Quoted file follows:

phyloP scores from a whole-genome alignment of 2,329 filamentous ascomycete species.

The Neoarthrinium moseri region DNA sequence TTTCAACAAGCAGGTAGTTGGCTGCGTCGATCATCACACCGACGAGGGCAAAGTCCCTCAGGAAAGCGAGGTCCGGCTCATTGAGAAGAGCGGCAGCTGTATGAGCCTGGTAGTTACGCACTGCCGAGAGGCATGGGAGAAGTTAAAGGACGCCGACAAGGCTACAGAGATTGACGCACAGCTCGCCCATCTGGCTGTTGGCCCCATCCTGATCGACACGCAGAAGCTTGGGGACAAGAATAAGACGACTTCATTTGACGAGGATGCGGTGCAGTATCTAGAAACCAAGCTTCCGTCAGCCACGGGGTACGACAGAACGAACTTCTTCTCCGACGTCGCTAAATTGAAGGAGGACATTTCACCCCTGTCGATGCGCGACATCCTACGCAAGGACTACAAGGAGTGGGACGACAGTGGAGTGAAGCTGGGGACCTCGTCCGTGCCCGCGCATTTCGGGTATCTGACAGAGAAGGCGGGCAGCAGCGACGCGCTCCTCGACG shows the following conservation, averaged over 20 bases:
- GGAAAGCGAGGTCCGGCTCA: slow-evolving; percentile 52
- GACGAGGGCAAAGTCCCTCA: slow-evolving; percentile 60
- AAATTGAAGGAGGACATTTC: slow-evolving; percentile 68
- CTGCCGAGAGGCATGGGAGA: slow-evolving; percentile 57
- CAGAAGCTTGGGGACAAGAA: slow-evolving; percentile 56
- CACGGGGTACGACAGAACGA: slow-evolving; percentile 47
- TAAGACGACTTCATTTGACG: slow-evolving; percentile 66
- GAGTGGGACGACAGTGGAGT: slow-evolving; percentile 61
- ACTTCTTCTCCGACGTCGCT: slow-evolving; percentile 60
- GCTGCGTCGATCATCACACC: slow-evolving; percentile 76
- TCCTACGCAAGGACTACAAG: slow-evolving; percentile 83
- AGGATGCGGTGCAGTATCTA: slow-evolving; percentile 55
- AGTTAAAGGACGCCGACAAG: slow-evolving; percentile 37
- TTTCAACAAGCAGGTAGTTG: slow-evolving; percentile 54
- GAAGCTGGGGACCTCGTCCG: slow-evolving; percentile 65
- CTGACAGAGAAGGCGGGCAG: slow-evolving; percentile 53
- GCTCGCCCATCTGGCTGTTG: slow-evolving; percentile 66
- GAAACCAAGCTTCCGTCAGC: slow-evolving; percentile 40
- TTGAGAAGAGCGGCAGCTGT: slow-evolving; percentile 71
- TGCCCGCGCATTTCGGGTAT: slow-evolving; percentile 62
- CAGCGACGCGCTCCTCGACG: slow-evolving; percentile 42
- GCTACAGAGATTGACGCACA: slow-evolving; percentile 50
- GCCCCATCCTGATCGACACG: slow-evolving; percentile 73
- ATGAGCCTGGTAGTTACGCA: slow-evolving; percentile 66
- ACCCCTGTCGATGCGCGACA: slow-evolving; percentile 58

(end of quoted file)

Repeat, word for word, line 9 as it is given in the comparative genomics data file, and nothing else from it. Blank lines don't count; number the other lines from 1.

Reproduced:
- TAAGACGACTTCATTTGACG: slow-evolving; percentile 66